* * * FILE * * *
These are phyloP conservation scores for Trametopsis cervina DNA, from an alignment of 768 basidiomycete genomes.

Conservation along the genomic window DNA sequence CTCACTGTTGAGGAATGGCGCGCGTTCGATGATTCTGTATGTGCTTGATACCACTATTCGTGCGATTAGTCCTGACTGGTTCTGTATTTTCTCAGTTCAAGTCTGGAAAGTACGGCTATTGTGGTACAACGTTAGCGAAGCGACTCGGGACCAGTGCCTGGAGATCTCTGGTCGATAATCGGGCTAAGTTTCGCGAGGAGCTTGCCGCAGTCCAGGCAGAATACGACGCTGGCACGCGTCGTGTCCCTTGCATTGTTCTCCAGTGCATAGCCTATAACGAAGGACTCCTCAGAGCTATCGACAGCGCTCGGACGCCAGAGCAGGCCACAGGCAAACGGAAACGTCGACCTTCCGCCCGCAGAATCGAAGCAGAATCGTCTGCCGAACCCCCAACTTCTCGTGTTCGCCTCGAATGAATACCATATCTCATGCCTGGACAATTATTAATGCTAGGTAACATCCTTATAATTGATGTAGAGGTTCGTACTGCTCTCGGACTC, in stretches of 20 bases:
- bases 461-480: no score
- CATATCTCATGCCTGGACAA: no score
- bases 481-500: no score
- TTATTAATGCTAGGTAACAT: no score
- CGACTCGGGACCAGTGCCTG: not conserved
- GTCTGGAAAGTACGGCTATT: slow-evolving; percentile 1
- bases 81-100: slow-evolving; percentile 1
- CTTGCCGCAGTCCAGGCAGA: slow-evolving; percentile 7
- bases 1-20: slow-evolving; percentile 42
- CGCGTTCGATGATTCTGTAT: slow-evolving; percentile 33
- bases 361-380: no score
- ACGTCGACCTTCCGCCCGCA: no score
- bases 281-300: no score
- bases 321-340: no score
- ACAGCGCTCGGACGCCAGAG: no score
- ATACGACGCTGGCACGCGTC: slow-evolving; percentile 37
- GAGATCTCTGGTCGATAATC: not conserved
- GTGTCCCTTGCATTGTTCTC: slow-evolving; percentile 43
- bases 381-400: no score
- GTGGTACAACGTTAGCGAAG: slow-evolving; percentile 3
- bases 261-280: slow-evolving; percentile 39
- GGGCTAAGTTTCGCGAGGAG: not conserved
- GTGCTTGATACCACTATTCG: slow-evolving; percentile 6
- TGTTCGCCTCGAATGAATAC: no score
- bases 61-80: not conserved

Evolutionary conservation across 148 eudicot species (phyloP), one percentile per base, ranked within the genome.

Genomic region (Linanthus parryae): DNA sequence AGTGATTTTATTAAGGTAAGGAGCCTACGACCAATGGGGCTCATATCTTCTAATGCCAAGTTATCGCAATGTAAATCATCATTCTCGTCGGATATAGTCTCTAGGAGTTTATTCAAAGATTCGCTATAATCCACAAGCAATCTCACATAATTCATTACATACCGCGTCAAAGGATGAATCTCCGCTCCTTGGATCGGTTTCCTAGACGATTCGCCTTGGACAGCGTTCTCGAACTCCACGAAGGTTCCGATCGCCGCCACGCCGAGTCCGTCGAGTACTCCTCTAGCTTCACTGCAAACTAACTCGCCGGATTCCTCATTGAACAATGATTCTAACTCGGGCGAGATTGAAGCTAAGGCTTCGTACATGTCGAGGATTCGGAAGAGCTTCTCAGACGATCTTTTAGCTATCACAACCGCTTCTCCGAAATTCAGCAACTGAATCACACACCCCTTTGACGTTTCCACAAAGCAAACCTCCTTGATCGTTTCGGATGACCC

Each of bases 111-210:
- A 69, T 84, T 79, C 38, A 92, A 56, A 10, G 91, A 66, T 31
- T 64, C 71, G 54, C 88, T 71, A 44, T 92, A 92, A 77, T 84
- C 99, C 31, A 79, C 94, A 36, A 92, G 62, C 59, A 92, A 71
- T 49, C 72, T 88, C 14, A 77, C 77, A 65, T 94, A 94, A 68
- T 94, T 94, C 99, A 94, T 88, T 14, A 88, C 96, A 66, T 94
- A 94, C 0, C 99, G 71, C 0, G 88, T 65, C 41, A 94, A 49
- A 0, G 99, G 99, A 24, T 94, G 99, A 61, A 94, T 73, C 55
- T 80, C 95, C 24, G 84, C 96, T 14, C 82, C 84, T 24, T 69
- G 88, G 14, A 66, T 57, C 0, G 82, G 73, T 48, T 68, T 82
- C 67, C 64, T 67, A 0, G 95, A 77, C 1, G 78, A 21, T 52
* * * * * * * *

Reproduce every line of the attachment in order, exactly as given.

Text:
These are phyloP conservation scores for Trametopsis cervina DNA, from an alignment of 768 basidiomycete genomes.

Conservation along the genomic window DNA sequence CTCACTGTTGAGGAATGGCGCGCGTTCGATGATTCTGTATGTGCTTGATACCACTATTCGTGCGATTAGTCCTGACTGGTTCTGTATTTTCTCAGTTCAAGTCTGGAAAGTACGGCTATTGTGGTACAACGTTAGCGAAGCGACTCGGGACCAGTGCCTGGAGATCTCTGGTCGATAATCGGGCTAAGTTTCGCGAGGAGCTTGCCGCAGTCCAGGCAGAATACGACGCTGGCACGCGTCGTGTCCCTTGCATTGTTCTCCAGTGCATAGCCTATAACGAAGGACTCCTCAGAGCTATCGACAGCGCTCGGACGCCAGAGCAGGCCACAGGCAAACGGAAACGTCGACCTTCCGCCCGCAGAATCGAAGCAGAATCGTCTGCCGAACCCCCAACTTCTCGTGTTCGCCTCGAATGAATACCATATCTCATGCCTGGACAATTATTAATGCTAGGTAACATCCTTATAATTGATGTAGAGGTTCGTACTGCTCTCGGACTC, in stretches of 20 bases:
- bases 461-480: no score
- CATATCTCATGCCTGGACAA: no score
- bases 481-500: no score
- TTATTAATGCTAGGTAACAT: no score
- CGACTCGGGACCAGTGCCTG: not conserved
- GTCTGGAAAGTACGGCTATT: slow-evolving; percentile 1
- bases 81-100: slow-evolving; percentile 1
- CTTGCCGCAGTCCAGGCAGA: slow-evolving; percentile 7
- bases 1-20: slow-evolving; percentile 42
- CGCGTTCGATGATTCTGTAT: slow-evolving; percentile 33
- bases 361-380: no score
- ACGTCGACCTTCCGCCCGCA: no score
- bases 281-300: no score
- bases 321-340: no score
- ACAGCGCTCGGACGCCAGAG: no score
- ATACGACGCTGGCACGCGTC: slow-evolving; percentile 37
- GAGATCTCTGGTCGATAATC: not conserved
- GTGTCCCTTGCATTGTTCTC: slow-evolving; percentile 43
- bases 381-400: no score
- GTGGTACAACGTTAGCGAAG: slow-evolving; percentile 3
- bases 261-280: slow-evolving; percentile 39
- GGGCTAAGTTTCGCGAGGAG: not conserved
- GTGCTTGATACCACTATTCG: slow-evolving; percentile 6
- TGTTCGCCTCGAATGAATAC: no score
- bases 61-80: not conserved

Evolutionary conservation across 148 eudicot species (phyloP), one percentile per base, ranked within the genome.

Genomic region (Linanthus parryae): DNA sequence AGTGATTTTATTAAGGTAAGGAGCCTACGACCAATGGGGCTCATATCTTCTAATGCCAAGTTATCGCAATGTAAATCATCATTCTCGTCGGATATAGTCTCTAGGAGTTTATTCAAAGATTCGCTATAATCCACAAGCAATCTCACATAATTCATTACATACCGCGTCAAAGGATGAATCTCCGCTCCTTGGATCGGTTTCCTAGACGATTCGCCTTGGACAGCGTTCTCGAACTCCACGAAGGTTCCGATCGCCGCCACGCCGAGTCCGTCGAGTACTCCTCTAGCTTCACTGCAAACTAACTCGCCGGATTCCTCATTGAACAATGATTCTAACTCGGGCGAGATTGAAGCTAAGGCTTCGTACATGTCGAGGATTCGGAAGAGCTTCTCAGACGATCTTTTAGCTATCACAACCGCTTCTCCGAAATTCAGCAACTGAATCACACACCCCTTTGACGTTTCCACAAAGCAAACCTCCTTGATCGTTTCGGATGACCC

Each of bases 111-210:
- A 69, T 84, T 79, C 38, A 92, A 56, A 10, G 91, A 66, T 31
- T 64, C 71, G 54, C 88, T 71, A 44, T 92, A 92, A 77, T 84
- C 99, C 31, A 79, C 94, A 36, A 92, G 62, C 59, A 92, A 71
- T 49, C 72, T 88, C 14, A 77, C 77, A 65, T 94, A 94, A 68
- T 94, T 94, C 99, A 94, T 88, T 14, A 88, C 96, A 66, T 94
- A 94, C 0, C 99, G 71, C 0, G 88, T 65, C 41, A 94, A 49
- A 0, G 99, G 99, A 24, T 94, G 99, A 61, A 94, T 73, C 55
- T 80, C 95, C 24, G 84, C 96, T 14, C 82, C 84, T 24, T 69
- G 88, G 14, A 66, T 57, C 0, G 82, G 73, T 48, T 68, T 82
- C 67, C 64, T 67, A 0, G 95, A 77, C 1, G 78, A 21, T 52